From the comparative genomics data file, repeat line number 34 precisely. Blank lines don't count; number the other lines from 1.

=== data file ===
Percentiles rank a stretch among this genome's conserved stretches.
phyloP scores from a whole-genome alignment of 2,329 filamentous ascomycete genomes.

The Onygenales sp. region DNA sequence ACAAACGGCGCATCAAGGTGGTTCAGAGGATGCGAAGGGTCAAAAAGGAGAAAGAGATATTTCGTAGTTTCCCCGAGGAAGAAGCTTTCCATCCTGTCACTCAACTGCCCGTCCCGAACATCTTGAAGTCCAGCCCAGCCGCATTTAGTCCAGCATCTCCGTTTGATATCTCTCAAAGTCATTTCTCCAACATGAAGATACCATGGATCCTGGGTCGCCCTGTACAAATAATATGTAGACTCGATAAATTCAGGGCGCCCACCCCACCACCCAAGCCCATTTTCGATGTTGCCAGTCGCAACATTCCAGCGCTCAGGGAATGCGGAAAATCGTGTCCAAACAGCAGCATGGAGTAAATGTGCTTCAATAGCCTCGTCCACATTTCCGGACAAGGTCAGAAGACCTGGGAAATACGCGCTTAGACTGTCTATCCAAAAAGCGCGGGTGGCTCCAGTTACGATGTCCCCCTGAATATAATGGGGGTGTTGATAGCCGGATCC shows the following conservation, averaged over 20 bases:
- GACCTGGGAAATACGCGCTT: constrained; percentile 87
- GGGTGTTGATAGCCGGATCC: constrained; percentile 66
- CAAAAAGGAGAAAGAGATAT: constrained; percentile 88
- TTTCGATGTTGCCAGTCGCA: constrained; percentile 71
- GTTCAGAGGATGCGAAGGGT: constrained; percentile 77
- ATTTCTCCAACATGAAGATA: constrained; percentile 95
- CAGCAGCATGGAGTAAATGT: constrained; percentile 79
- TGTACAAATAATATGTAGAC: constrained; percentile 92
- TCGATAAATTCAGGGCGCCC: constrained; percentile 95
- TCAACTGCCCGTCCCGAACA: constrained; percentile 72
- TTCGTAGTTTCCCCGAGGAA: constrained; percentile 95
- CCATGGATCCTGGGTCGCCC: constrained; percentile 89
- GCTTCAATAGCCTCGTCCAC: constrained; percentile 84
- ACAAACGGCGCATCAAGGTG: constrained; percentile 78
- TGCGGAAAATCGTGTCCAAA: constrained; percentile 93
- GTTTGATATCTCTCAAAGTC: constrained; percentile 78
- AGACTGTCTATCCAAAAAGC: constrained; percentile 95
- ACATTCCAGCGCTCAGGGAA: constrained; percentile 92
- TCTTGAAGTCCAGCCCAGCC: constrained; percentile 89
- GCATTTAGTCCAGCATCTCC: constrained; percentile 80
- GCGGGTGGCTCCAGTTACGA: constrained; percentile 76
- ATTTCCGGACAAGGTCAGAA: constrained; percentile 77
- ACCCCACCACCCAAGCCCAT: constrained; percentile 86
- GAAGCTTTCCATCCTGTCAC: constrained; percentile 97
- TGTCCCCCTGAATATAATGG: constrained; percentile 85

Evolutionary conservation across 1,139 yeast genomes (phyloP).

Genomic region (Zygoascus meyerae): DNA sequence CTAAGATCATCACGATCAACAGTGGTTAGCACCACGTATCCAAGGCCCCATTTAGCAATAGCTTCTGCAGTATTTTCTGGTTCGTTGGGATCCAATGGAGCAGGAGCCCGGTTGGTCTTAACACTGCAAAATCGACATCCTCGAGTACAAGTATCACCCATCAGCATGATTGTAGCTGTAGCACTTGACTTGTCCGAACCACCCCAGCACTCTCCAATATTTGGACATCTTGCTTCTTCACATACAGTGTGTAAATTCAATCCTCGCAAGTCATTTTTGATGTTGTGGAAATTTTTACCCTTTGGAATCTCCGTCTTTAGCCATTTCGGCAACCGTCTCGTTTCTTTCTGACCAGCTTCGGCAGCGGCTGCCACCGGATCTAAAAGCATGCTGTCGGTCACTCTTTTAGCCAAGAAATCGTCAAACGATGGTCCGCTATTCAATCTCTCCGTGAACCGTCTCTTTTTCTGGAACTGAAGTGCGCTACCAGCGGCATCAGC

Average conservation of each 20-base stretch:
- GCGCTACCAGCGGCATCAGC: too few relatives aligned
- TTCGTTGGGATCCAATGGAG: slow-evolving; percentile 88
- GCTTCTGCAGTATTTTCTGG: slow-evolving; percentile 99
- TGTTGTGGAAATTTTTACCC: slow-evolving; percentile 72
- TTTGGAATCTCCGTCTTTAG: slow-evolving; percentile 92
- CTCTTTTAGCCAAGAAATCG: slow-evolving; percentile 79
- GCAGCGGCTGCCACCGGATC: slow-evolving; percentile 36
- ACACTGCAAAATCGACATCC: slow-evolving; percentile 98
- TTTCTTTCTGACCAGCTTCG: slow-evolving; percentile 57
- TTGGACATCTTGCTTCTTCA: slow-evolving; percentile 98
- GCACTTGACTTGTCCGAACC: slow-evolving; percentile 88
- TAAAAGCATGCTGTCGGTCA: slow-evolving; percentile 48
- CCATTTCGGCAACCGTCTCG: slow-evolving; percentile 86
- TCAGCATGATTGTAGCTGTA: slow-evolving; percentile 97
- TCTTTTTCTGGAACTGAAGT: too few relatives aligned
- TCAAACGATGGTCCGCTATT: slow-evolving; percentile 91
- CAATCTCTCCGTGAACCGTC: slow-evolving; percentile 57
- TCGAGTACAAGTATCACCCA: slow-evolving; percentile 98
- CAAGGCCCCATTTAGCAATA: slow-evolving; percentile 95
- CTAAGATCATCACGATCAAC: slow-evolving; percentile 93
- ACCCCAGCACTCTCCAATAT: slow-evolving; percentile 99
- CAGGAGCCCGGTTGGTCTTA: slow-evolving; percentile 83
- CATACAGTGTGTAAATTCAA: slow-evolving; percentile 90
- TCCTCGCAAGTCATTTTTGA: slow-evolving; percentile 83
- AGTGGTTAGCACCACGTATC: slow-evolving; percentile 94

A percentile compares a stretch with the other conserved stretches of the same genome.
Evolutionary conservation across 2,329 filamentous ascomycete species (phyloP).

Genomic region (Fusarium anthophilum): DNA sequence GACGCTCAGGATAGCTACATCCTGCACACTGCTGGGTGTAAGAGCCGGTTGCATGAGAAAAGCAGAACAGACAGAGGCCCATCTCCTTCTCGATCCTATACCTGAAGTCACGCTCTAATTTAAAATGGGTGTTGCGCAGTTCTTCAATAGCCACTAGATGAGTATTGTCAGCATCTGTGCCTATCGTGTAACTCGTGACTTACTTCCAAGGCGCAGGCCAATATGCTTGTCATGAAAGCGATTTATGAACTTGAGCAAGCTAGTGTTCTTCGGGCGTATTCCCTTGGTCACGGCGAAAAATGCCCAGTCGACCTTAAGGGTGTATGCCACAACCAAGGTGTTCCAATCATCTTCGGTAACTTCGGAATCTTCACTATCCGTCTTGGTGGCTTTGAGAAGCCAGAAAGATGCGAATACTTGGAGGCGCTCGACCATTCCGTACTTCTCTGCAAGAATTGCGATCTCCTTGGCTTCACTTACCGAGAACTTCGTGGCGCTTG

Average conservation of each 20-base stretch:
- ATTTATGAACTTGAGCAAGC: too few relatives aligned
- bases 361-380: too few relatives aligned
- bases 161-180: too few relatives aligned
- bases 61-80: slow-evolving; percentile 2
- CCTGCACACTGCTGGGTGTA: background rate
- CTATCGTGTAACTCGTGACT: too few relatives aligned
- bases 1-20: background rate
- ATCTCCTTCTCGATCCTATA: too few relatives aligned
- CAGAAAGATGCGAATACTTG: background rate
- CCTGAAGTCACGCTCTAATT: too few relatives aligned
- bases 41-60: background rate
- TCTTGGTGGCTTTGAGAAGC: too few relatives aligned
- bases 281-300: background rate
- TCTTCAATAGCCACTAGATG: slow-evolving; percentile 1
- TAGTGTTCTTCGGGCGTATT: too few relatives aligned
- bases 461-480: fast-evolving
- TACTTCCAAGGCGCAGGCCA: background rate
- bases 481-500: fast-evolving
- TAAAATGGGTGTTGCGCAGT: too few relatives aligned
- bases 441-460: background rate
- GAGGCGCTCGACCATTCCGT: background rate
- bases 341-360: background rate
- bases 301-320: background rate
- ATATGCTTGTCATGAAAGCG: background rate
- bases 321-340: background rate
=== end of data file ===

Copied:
- GCTTCTGCAGTATTTTCTGG: slow-evolving; percentile 99